Chapter 16
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Hellhound on His Trail

Bill Cheng’s debut novel, Southern Cross the Dog, channels Delta Blues mythology with striking authority

Early on in his debut novel, Southern Cross the Dog, Bill Cheng describes a group of men taking a break after a day’s forced labor in the aftermath of the Great Flood of 1927: a hog roast accompanied by the music of Eli Cutter, a grifting bluesman. Cutter “would drink that white whiskey and beat those keys and make them forget,” writes Cheng. “The crooked card games, the lying women—one more song, just one more song. They’d rise to their feet, and shut their eyes, feel the wash of sound against them, pulling back like sand on the tide.” The hypnotic power of the blues courses through Bill Cheng’s prose, and Cheng’s reverence for classic Delta blues is indisputably the foundation upon which this novel is built.

Much has already been made of the fact that, before writing Southern Cross the Dog, Bill Cheng, a New Yorker and the son of Chinese immigrants, never so much as visited the state where the novel is set. Mississippi, of course, is literary territory over which a rather imposing shadow has long been cast. “The presence alone of Faulkner in our midst makes a great difference in what the writer can and cannot permit himself to do,” Flannery O’Connor once famously said. “Nobody wants his mule and wagon stalled on the same track the Dixie Limited is roaring down.” Fittingly, Cheng’s first visit to Mississippi—just a day before his appearance at Parnassus Books in Nashville on May 22, 2013—will be at the famed Square Books in Oxford, Mississippi, Faulkner’s “own little postage stamp of native soil.”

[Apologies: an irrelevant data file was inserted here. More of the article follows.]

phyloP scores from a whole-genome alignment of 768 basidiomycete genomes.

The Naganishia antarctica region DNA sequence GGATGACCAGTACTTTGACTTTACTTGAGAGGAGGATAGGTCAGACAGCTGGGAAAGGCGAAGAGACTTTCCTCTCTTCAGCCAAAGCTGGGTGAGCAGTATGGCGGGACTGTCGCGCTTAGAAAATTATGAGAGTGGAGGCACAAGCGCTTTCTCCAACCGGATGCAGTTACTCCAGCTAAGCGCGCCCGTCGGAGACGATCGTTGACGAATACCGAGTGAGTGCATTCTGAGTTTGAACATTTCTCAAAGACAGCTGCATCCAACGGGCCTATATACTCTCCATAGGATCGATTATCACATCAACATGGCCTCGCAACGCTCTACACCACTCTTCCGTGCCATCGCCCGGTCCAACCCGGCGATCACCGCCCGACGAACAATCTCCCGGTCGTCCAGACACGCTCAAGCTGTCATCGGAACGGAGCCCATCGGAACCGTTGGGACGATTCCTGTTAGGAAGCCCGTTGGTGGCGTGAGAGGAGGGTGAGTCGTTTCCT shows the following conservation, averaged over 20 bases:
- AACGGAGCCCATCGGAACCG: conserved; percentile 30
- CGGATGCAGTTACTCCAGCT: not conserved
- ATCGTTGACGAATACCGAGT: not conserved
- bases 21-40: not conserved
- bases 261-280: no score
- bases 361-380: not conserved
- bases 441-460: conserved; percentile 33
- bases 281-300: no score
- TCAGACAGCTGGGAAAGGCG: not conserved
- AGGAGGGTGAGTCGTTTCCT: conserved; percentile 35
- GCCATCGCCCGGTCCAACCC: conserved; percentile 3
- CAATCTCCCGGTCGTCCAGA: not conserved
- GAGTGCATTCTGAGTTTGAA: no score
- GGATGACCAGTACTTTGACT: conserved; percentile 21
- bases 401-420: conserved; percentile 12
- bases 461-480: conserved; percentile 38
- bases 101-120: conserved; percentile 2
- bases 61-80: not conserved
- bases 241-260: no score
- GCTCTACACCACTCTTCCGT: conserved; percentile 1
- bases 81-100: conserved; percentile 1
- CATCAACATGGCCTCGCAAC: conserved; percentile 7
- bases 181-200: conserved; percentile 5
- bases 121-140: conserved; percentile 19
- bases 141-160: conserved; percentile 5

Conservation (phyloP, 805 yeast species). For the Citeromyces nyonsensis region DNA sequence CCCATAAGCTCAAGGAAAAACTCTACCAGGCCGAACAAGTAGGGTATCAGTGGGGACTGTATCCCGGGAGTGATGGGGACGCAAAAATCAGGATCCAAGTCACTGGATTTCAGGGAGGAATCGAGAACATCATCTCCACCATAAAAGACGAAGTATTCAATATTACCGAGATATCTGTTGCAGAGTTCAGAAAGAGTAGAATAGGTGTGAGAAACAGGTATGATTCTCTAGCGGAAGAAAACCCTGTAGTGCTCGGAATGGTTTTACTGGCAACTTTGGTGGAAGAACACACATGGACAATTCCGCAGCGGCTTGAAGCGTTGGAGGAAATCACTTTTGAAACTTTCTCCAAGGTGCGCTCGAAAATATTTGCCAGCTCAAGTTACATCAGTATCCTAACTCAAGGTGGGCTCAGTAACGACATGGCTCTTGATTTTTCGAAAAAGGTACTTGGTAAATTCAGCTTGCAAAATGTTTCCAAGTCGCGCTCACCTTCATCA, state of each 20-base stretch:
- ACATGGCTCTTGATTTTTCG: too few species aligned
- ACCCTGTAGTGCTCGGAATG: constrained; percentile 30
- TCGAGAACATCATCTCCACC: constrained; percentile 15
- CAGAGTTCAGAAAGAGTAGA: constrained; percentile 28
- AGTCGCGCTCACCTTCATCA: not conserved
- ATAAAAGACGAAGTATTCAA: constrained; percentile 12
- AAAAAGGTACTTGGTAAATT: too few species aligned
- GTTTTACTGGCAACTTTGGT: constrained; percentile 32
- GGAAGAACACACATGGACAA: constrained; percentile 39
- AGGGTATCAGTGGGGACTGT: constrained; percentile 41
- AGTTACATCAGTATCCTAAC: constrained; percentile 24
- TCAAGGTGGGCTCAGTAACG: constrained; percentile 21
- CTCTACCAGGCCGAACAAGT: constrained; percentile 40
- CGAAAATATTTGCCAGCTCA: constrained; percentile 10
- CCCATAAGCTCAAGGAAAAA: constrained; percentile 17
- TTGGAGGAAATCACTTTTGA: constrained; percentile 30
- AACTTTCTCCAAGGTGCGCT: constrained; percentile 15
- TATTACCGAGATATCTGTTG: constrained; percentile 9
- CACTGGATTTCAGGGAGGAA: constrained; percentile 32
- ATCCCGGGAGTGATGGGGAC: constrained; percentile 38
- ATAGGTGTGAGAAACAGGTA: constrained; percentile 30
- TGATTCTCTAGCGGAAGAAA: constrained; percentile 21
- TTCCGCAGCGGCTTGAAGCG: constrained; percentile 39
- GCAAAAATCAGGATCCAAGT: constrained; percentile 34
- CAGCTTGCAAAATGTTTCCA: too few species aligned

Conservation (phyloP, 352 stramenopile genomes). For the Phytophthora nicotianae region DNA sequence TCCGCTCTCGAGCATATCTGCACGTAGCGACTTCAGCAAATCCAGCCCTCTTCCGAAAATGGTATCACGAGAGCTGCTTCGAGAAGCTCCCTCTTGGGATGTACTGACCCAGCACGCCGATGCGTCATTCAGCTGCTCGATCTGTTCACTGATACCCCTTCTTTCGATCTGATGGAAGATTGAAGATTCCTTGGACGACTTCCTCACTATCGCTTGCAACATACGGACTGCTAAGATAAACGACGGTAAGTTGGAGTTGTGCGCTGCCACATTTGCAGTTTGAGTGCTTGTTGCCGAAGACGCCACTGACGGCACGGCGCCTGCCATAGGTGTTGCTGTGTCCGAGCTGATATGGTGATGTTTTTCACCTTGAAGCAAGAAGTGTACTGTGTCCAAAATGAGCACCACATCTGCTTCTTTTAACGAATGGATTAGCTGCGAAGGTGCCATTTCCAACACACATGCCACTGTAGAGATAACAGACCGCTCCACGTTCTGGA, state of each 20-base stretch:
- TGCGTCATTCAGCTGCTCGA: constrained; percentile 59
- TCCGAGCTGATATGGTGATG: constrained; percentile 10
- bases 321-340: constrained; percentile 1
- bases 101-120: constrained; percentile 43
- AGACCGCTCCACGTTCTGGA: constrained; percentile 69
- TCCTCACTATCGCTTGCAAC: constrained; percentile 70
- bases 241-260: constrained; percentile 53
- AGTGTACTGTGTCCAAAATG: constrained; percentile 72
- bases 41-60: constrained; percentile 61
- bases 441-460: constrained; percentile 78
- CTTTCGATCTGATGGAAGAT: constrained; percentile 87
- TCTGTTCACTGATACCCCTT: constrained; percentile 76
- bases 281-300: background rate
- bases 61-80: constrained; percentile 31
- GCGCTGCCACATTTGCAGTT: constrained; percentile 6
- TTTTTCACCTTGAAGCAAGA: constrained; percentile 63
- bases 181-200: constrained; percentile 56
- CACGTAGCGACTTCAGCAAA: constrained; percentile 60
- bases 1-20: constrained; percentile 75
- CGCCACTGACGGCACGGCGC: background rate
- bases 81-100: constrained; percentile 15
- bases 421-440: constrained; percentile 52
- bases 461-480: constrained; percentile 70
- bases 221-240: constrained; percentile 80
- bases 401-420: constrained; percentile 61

Nevertheless, while Cheng’s lyrical prose suggests the requisite acquaintance with Faulkner, it is clear from the outset that he is mining a different mythology in Southern Cross the Dog. Cheng makes no secret of how much his novel owes to classic blues; indeed, the final paragraph of the author’s acknowledgements at the end of the novel is devoted to “the ghosts” of “the late great bluesmen who have given me so much,” from Big Bill Broonzy to Bukka White.

Indeed, the prominent themes and motifs of early-twentieth-century blues drench Southern Cross the Dog from the very first lines: “When I was a baby child,” says Robert Chatham, “they put the jinx on me,” echoing the themes of blues standards like “Hoochie Coochie Man” and “Born Under a Bad Sign.” Within a few pages, Robert’s family is driven from their home by the catastrophic Great Flood of 1927, memorialized in Kansas Joe McCoy’s “When the Levee Breaks,” an obscure blues song recorded in 1929 and introduced decades later to millions of listeners by Led Zeppelin as a thundering hard-rock dirge. The novel is essentially structured around the invocation of classic blues tropes, from the notorious powers of the hoodoo man and his mojo bag to, of course, the infamous “deal with the devil” that leaves the bluesman doomed to an inevitable day of judgment, until which he is haunted by hellhounds on his trail.